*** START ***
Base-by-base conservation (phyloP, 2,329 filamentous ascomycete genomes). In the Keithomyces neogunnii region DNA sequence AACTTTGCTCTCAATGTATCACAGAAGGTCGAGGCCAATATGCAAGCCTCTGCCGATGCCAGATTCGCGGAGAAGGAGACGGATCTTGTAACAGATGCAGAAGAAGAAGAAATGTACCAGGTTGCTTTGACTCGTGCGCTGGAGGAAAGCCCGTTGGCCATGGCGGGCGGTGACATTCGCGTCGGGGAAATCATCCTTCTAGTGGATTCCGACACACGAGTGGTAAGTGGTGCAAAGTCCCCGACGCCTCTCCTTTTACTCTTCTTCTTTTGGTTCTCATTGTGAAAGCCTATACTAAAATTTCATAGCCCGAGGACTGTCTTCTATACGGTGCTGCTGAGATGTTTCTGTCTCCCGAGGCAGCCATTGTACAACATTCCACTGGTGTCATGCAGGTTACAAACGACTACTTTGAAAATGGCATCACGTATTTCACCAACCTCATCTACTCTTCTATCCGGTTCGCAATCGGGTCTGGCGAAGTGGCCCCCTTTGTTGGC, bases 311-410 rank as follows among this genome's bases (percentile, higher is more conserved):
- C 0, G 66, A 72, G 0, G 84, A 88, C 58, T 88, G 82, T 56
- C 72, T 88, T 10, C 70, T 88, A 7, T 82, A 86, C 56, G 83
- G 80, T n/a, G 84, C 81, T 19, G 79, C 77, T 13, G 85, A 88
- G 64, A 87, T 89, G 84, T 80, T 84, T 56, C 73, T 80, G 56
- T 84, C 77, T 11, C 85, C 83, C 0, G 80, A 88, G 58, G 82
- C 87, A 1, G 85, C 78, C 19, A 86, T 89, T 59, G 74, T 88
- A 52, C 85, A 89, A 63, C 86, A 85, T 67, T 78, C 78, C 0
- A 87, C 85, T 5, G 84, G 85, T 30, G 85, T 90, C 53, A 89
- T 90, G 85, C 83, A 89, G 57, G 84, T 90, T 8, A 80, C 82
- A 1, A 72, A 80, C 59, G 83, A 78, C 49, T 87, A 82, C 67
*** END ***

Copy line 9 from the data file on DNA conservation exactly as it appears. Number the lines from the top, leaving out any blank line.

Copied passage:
- A 87, C 85, T 5, G 84, G 85, T 30, G 85, T 90, C 53, A 89